Though technology has changed our lives in countless positive ways, there is also a dark side to technology. Mary Stanton, Chief of the cybercrime and white collar crime unit of the Lake County State’s Attorney’s Office, has seen the explosive growth of crime associated with the internet.

Stanton is a life-long Lake County resident. Working at the Lake County Treasurer’s Office while in high school and college put her in touch with attorneys from the State’s Attorney’s Office which sparked an interest in the legal field. She interned at the State’s Attorney’s Office while a law student and then worked full-time there after graduation. Stanton worked in various divisions of the State’s Attorney’s Office including traffic, misdemeanor, juvenile, felony review and felony. She subsequently was Chief of the juvenile as well as the misdemeanor divisions.

Stanton has held the position of Chief of the cybercrime and white collar crime unit for 7 years. The unit has grown from just one attorney to 3 attorneys, an investigator, paralegal and a cybercrime lab. Stanton has gained expertise in the field through classes, self-education and learning from specialists from other agencies such as Homeland Security and the Illinois Attorney General.

In addition to prosecuting cybercrimes, Stanton’s unit also advises other divisions of the State’s Attorney’s Office and police departments on matters of digital evidence as such evidence can be part of any type of crime today. The cybercrime unit also educates the public by giving talks to families about safety on digital devices.

Crimes that are prosecuted by the cybercrimes unit include sexting and revenge porn. Sexting, or taking nude photos and texting them can be prosecuted as child pornography if the photo is of a child under age 18. A conviction of child pornography carries serious consequences such as registration as a sex offender which is for a lifetime, as well as the possibility of prison. Sexting can also involve cyber bullying as well as exploitation.

Revenge porn is when compromising photos taken during a relationship are used by one party after a break-up and are posted online. It was difficult to prosecute such cases until the passage of a law directed at this situation which occurred about a year ago. Unfortunately, the law only applies to adults and does not extend to those under 18. Stanton hopes that the law is expanded to cover children under 18.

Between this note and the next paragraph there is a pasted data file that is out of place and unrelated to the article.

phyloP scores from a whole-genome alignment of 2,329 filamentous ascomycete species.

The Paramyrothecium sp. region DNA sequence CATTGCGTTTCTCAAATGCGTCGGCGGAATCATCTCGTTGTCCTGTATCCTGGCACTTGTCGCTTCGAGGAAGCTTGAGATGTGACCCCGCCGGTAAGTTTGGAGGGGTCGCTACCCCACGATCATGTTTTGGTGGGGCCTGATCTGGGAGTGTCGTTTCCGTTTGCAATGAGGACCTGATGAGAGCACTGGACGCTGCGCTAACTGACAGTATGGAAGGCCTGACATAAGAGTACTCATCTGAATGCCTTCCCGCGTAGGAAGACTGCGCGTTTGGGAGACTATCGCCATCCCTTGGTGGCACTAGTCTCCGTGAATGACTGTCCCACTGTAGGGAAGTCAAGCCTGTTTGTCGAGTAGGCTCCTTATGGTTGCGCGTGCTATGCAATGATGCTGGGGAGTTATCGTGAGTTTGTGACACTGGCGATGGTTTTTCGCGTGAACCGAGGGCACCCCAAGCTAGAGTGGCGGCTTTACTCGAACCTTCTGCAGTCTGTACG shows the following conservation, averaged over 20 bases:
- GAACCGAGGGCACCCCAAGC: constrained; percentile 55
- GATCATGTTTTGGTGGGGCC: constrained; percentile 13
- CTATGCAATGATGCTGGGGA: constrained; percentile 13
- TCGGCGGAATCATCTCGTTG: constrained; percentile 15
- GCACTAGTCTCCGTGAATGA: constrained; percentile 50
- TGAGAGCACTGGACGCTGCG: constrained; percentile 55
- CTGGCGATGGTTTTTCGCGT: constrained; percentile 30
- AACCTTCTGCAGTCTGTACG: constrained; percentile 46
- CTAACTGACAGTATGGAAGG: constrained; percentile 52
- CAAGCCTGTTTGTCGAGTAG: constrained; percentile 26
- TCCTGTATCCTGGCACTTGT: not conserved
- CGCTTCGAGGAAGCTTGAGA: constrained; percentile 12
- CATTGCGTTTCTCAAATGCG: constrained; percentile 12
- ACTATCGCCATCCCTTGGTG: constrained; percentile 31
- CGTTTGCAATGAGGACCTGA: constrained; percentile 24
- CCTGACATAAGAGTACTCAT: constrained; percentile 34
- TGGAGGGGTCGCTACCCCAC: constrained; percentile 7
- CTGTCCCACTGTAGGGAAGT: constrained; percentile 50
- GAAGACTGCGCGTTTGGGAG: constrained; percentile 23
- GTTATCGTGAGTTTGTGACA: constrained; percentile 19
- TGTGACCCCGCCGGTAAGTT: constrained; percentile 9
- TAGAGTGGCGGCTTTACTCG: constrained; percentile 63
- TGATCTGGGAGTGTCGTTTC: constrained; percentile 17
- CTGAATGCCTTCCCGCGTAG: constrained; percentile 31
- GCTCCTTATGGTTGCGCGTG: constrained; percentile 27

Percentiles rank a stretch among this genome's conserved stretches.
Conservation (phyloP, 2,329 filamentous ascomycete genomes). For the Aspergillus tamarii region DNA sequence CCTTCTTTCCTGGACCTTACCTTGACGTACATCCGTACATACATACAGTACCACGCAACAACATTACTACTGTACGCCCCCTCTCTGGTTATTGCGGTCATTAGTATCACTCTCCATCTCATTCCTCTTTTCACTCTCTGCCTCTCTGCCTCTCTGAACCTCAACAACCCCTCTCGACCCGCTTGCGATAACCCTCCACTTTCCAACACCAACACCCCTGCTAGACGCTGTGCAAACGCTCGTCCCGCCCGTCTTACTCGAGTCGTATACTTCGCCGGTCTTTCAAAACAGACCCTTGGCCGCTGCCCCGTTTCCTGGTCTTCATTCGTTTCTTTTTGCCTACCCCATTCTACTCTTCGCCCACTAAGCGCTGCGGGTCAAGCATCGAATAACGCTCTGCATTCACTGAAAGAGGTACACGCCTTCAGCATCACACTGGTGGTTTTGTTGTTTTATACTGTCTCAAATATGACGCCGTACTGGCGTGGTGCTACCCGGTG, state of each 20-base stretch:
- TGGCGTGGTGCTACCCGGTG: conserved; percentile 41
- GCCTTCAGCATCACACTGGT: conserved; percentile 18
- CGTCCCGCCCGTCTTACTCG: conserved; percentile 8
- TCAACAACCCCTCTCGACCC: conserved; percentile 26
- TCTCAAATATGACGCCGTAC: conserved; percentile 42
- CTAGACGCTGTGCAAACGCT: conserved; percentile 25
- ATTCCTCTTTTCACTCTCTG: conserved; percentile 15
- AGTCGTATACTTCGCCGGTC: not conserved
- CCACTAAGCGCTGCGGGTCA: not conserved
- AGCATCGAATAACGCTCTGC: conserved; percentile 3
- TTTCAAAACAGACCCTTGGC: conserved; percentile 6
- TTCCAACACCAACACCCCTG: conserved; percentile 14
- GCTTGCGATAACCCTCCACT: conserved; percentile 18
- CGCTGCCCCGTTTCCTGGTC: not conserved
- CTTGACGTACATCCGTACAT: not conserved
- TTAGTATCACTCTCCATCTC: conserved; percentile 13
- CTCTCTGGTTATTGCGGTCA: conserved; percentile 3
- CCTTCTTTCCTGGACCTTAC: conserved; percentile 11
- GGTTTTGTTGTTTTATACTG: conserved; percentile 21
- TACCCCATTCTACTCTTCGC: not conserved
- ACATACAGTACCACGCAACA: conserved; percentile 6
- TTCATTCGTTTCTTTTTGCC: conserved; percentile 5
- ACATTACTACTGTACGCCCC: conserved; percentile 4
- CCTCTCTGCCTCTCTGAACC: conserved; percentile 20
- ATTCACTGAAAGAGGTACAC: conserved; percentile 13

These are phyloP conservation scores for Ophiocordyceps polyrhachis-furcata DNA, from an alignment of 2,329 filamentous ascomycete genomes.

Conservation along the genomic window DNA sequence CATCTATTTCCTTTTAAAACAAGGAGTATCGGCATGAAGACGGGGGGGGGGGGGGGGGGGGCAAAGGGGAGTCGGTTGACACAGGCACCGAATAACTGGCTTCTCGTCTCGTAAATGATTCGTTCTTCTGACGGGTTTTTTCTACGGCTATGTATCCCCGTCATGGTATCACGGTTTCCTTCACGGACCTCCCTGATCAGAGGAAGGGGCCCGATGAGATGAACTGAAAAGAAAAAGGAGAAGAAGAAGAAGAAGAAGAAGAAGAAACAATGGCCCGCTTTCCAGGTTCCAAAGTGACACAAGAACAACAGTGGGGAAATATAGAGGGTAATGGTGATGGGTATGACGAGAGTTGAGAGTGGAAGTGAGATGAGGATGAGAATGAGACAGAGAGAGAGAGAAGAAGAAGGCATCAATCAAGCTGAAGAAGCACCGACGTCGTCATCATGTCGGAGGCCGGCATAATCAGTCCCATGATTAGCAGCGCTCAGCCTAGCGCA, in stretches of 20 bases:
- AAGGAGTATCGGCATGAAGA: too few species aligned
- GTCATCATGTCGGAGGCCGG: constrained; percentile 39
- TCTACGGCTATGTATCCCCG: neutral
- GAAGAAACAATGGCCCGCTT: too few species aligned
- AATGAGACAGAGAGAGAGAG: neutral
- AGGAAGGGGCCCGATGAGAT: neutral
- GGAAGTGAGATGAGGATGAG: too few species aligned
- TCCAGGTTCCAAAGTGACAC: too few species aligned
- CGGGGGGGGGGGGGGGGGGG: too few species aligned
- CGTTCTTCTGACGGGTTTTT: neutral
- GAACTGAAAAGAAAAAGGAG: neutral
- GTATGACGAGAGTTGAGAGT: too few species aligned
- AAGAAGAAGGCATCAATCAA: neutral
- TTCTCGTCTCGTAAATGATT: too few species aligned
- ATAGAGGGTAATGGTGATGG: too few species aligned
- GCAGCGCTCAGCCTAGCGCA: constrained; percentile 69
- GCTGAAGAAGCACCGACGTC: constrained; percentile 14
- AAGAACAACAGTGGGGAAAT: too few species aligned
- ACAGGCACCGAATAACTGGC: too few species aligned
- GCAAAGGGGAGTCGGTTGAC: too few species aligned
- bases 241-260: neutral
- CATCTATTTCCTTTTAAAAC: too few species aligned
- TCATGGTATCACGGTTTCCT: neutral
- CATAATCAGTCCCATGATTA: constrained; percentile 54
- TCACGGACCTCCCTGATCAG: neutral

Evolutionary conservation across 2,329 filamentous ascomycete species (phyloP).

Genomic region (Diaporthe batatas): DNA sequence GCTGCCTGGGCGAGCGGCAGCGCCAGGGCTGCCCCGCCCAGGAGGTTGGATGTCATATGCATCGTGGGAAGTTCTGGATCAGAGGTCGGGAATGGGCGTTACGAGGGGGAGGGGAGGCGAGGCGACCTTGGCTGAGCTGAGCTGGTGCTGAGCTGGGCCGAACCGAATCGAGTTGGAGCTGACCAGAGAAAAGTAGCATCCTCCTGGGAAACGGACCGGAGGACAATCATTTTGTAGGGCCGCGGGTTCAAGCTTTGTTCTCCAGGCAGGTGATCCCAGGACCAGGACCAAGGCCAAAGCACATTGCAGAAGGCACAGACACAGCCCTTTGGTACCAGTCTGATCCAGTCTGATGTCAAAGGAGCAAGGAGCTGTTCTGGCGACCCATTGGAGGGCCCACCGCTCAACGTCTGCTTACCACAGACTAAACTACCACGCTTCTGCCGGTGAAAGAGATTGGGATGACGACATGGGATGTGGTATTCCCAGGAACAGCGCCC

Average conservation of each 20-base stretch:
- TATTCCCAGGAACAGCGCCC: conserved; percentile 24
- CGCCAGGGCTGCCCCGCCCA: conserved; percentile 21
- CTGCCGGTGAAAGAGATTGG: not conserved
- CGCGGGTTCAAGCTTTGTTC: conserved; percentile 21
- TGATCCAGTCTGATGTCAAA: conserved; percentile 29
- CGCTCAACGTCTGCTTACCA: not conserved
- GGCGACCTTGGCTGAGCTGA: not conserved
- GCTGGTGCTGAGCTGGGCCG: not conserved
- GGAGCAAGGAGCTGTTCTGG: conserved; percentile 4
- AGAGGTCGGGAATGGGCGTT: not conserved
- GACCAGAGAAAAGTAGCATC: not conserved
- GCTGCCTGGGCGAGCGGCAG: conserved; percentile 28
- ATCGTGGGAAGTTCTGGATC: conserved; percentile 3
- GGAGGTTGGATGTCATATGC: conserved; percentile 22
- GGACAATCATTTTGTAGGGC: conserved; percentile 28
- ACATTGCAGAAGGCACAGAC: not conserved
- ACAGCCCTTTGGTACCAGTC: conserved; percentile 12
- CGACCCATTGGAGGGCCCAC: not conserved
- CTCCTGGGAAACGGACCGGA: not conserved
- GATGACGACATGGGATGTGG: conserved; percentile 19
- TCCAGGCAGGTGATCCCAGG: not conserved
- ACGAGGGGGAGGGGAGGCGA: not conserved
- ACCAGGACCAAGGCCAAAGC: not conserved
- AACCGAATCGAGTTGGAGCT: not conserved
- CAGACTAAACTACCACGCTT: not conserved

Another troubling cybercrime is the creation of false profiles. The famous Kansas case of Lori Drew that was in the headlines involved the creation of a false profile. Lori and her daughter created the false profile of a popular boy and pretended to start a relationship with one of the daughter’s friends. Ultimately, the false profile of the boy suggested that the girl kill herself and the girl ultimately committed suicide. At the time, there were no laws with which to prosecute Lori Drew. However, a creative California prosecutor charged and convicted Drew under federal computer laws which alleged that Drew violated the terms of use agreement of the social media program used. Though Drew was only convicted of misdemeanor charges, this case brought national attention to the serious crime of cyber bullying.

Stanton advised that in order to avoid becoming part of a cybercrime, families need to be aware of internet safety. They should look at the devices of their children and keep the lines of communication open. Moreover, parents can exert more control over devices through the settings of the devices.
Stanton stated that the profile of a typical predator can be surprising to most people as these predators tend to be an average joe, and not some creep in a trench coat. Convicted sex offenders can be sentenced to prison though many receive probation and are monitored by the Sex Offender Unit of the Probation Department of Lake County. Such probationers receive intensive treatment and are monitored closely both as to their physical whereabouts (i.e., no contact with children) and their internet usage. Such practices help keep the public safe and restore offenders.

In addition to cybercrime, Stanton’s unit of the States’s Attorney also prosecutes white collar crime such as identity theft. Identity theft can be frustrating to prosecute as it difficult to find the offender and involves a long trail of investigation. Methods of stealing personal information can be as varied as dumpster diving or the selling of personal information obtained from employers. Stanton recommends that people be proactive in checking their free credit reports periodically and bank accounts frequently. The Illinois Attorney General website is a great resource for tips regarding the prevention of identity theft.

Other crimes prosecuted by the white collar crime unit include embezzlement and other financial crimes. As Lake County is home to a number of large corporations, these crimes occur with some regularity. Ransomware also occurs, especially in smaller businesses. This involves the hijacking of a firm’s computer data until a ransom is paid. Stanton recommended that businesses back up their data on a separate drive not plugged into their system to avoid becoming a victim of ransomware.

As with so many situations in life, Stanton advised the best way to avoid becoming a victim of cybercrime or white collar crime, is to use common sense. Keep the lines of communication open with your family, monitor the use of digital devices and call the police if you do become a victim of these crimes.